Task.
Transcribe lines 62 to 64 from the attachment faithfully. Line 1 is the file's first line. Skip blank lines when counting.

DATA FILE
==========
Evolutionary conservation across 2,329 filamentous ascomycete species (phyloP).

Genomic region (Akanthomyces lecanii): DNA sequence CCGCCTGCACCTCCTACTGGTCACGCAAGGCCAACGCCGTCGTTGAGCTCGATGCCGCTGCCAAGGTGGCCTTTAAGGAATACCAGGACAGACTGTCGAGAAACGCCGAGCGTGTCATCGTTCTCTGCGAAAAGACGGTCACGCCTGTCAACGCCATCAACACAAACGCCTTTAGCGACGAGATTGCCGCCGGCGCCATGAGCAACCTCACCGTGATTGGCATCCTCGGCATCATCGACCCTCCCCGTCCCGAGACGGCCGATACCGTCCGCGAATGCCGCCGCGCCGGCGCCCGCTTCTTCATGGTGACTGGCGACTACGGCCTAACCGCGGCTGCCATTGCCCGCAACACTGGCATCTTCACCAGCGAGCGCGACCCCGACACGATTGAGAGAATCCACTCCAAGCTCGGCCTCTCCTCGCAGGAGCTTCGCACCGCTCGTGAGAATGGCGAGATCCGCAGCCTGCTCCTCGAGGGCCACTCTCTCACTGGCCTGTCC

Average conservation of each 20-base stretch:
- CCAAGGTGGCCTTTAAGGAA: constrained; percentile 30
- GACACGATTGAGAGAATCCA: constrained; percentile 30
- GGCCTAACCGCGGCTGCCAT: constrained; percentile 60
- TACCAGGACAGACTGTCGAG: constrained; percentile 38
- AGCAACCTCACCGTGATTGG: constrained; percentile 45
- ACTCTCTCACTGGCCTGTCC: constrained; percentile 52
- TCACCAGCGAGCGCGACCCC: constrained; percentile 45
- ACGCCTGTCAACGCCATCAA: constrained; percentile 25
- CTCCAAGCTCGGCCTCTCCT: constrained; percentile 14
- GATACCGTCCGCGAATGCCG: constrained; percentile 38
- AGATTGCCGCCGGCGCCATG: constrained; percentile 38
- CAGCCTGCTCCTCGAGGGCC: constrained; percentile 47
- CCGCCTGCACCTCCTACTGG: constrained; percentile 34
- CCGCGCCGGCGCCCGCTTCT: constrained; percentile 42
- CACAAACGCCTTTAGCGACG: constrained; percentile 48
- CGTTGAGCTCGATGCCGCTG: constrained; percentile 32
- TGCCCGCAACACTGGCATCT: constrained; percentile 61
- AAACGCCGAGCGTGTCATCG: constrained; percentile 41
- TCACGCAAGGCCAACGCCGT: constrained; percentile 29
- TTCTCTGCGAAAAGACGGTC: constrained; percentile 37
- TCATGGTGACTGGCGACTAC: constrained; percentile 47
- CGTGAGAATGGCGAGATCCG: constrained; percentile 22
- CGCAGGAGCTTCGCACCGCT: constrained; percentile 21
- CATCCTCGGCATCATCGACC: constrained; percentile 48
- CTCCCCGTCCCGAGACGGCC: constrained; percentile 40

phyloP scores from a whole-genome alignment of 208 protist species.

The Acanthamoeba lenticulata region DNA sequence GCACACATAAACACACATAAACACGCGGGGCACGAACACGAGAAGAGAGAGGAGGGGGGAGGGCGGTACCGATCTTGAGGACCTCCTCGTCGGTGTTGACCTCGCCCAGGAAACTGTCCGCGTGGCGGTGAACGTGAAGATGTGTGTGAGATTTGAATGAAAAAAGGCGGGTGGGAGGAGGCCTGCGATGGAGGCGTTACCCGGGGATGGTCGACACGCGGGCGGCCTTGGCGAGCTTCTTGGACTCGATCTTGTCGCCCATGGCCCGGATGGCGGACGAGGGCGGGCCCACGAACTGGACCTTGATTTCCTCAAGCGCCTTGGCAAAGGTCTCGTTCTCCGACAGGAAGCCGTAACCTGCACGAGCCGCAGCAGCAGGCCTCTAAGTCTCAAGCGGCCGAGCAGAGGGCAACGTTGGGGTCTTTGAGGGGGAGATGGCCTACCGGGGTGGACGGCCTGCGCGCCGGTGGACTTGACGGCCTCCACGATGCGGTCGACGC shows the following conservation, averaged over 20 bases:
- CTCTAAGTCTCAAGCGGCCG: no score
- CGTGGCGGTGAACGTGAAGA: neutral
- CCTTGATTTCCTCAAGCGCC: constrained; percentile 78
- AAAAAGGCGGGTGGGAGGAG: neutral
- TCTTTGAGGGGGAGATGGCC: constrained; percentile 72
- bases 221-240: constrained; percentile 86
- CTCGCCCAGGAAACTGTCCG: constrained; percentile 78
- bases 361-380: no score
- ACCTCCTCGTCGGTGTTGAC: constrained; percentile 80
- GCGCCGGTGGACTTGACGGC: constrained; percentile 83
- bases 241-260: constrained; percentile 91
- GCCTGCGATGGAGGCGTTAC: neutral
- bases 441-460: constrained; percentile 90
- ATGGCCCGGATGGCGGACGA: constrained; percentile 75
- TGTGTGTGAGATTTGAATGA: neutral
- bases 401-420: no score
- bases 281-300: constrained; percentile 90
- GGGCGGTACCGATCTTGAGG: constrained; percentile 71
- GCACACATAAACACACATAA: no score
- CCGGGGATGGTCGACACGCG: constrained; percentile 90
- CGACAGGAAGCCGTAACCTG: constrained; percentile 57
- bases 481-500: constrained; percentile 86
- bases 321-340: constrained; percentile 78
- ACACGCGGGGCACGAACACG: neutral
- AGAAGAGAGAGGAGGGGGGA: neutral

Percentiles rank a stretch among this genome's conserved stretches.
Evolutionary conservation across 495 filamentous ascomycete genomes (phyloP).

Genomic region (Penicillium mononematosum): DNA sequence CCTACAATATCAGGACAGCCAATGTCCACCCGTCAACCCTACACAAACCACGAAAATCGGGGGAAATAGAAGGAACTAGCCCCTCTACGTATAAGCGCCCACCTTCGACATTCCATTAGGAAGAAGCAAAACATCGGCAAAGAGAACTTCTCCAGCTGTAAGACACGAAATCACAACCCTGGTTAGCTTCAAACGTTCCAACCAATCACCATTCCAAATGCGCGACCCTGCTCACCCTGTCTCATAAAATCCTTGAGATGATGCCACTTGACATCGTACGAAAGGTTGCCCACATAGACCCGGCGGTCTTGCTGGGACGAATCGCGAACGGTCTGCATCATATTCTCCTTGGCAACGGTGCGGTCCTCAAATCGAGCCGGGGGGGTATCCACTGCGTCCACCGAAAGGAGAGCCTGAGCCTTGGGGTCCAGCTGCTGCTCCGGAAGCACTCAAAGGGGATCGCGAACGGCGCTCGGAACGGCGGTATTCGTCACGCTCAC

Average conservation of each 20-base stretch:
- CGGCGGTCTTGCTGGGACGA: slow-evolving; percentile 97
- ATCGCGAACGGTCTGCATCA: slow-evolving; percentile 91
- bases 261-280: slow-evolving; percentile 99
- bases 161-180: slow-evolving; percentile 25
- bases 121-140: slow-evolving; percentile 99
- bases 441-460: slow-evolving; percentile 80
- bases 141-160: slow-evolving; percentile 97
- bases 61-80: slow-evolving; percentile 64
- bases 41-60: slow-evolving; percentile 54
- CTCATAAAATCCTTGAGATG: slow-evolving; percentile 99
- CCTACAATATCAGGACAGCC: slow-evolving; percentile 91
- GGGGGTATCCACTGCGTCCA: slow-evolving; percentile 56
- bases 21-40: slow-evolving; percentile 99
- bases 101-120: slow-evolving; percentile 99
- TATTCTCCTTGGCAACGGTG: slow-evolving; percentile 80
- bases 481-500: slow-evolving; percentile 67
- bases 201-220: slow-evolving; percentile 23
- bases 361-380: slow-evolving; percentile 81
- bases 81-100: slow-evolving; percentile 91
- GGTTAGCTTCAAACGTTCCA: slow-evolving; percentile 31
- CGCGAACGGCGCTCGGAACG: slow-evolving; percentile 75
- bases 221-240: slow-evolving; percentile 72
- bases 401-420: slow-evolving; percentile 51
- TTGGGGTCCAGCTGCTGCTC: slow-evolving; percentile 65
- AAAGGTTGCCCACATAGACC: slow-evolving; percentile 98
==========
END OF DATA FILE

- bases 261-280: slow-evolving; percentile 99
- bases 161-180: slow-evolving; percentile 25
- bases 121-140: slow-evolving; percentile 99